Draft Horses Choice of a Mare
Draft Horses Choice of a Mare due allowance being made for the differences in natural con formation presented by the females as compared with the males of the equine species, the brood mare should possess all the qualifications previously stated to be desiderata in both sexes. The body of the mare should be longer, the head, neck, and fore-hand less massive, the croup and thighs larger, and the abdomen and pelvis relatively more capacious than corresponding regions of the stallion.
The generative organs and mammary glands should be well developed, and free from blemish or indications of disease.
Mares conceive from the age of two years to advanced life.
Many have been known to breed up to twenty-five, but beyond the age of fifteen or sixteen years even in the most robust procreative powers decrease, conception becomes uncertain, and their foals are generally small and weakly. As an instance of procreative power almost unparalleled, it is recorded that the great grandam of Massey’s ‘ Mansetta ‘* (a stallion foaled in 1813) was barren twice only in twenty seasons.
Fillies served at two years old, and so coming into profit as reproductions at three, will rarely develop into very high-class animals, and when it is considered advisable to breed from them thus early, they should not be subjected to work beyond that re- quired to break them in, until their first foals are two months old.
The best age to put a mare to the horse is at three years old, so that when she is sold in the autumn of her seventh year, the owner will probably have obtained two foals, the value of which, added to the earnings of the mare as a team animal, will leave her full sale price to represent the proprietor’s profit.
Subject to the influences previously considered, the alliance of strong young mares with aged and robust stallions is the most certain method of obtaining a yearly production of good foals. Mares that have been worked up to ten or twelve years old in towns, and acquired at that age for breeding purposes, seldom fulfil the desires of the purchaser; by the maintenance of high condition for a prolonged period they are rendered prone to sterility, and if fecundated, they are apt to experience difficulties in labor.
When moderately well nourished, comfortably lodged, and unfatigued by excessive and long-continued labor, mares are apt to breed at all seasons of the year, thereby affording the owner an opportunity to secure the dropping of his foals at a time when the exigencies of team labor are not very pressing, and when a fresh and abundant supply of green food can be assured for the mutual benefit of the mare and offspring.
Mares continually worked, or those having to seek their food in the spring from poor pastures, are much more certainly fecundated than their idle or stable-fed sisters supplied with rich and abundant provender.
The appearances of that physiological condition termed ‘ cestrum,’ ‘ heat,’ ‘ in use,’ etc., are usually manifested in the mare by general signs, and by phenomena presented by the generative organs.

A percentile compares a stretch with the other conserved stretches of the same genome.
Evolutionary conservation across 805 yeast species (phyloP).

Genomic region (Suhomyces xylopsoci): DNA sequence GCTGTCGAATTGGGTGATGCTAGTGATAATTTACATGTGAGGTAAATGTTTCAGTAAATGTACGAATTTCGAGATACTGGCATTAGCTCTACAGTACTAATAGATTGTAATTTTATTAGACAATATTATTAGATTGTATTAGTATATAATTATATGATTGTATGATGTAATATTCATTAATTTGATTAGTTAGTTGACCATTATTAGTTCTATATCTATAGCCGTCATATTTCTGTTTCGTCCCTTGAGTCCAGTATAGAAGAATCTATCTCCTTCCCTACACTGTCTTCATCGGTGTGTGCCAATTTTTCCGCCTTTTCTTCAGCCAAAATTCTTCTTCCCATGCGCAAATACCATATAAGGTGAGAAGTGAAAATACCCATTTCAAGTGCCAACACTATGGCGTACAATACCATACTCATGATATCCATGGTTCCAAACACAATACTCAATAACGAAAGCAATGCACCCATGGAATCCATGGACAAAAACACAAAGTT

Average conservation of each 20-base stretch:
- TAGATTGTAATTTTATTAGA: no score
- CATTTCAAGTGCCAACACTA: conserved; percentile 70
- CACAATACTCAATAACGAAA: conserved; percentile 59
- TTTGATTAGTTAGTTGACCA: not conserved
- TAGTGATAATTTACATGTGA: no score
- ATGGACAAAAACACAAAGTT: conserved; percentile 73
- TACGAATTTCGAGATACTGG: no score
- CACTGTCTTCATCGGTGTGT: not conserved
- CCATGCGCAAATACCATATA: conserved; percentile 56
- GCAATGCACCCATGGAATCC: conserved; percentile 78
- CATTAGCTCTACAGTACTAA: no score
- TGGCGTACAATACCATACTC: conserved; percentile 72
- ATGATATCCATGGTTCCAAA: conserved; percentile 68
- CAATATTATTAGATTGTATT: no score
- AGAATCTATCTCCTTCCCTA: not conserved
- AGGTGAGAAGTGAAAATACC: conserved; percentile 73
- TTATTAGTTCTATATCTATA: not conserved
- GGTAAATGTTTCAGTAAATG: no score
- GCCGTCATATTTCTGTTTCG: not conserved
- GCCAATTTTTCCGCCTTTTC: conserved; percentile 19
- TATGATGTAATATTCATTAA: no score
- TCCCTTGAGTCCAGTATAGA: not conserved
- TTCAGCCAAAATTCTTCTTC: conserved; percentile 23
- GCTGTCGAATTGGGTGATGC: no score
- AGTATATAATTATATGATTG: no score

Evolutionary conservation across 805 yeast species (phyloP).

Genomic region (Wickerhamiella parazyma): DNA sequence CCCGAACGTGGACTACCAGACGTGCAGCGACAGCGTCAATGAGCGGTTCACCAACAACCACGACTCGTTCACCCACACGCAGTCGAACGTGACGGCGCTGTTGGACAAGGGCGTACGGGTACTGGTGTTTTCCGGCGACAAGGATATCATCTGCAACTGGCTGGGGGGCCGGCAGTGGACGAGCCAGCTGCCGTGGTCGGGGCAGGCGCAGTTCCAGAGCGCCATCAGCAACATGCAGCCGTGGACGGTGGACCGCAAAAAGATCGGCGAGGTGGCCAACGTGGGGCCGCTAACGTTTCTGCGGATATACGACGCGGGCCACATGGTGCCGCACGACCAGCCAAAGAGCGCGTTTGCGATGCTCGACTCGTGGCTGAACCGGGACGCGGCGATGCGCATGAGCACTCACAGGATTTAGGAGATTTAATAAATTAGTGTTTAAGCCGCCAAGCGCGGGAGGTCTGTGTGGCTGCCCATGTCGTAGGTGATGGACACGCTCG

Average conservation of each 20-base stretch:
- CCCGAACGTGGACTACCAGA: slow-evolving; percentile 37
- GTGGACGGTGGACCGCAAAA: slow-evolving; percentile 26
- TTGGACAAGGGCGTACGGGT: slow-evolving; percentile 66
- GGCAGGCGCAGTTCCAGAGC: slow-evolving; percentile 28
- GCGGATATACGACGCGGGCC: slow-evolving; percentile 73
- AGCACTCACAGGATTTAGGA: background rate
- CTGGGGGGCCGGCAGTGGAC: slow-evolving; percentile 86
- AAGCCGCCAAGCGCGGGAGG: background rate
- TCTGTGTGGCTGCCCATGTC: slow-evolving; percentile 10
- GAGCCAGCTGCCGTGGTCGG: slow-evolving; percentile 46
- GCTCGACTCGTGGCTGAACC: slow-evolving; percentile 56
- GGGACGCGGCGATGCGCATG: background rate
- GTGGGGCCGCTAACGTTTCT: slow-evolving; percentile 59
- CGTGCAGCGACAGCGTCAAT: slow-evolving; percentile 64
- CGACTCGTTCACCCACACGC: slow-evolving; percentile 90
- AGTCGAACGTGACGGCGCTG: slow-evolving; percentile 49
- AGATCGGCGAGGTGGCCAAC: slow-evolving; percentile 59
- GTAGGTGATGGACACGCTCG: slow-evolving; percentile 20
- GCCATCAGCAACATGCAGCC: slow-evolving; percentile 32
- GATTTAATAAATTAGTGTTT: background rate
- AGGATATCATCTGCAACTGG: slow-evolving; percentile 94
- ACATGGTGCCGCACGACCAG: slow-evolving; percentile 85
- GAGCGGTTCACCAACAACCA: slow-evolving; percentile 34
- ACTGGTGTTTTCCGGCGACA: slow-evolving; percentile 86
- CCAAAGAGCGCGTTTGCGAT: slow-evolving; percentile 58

The intensity of the objective signs varies very much in different individuals ; in some, all the symptoms are evinced by inappetence, increased thirst, agitation, impatience, frequent neighing, and efforts to urinate ; the vulvae are swollen—the lining membrane reddened, and a white glairy discharge issues therefrom ; in others, no signs are recognizable by which the condition of ‘ heat/ can be inferred. Its presence is not apparent until the mare is * tried ‘ by a stallion.
The most opportune time for a matron mare to be served again is the ninth day after foaling; for subsequent proof that she has conceived, the twentieth or twenty-first day after service is usually selected. Many usages are still had recourse to in the endeavor to ensure conception by mares that have previously shown an indisposition to be fecundated, but the barbarous customs much practiced in former years by ignorant persons for the attainment of that object are now happily becoming of less frequent occurrence.
Acting upon the knowledge that exercise has the effect of provoking the evacuation of the excreta, and also of rendering petulant females more tranquil, the Arabs gallop their mares to excess, and submit them to the stallion fatigued and inclined for rest.
The most novel practice in this respect is the administration of about two-thirds of a pint of vinegar to the mare immediately after service. I have no experience of this mode of treatment, and I fail to see any physiological reason why it should be successful.
Complaints of the infecundity of a stallion are ever frequent, and often so when the cause is entirely due to the unfit state in which the mare is presented; unless she is served at the moment in the plenitude of heat, her owner should attach no blame to the horse if the essay proves unfruitful.
The abstraction of blood has in some cases been followed by successful results; but the most rational practice that can be adopted is to reduce the condition of mares, refractory to conception, by submitting them to a prolonged course of cooling diet, of which corn should form no constituent, and, after completion of the act, to leave them in a state of perfect quietude for several hours.
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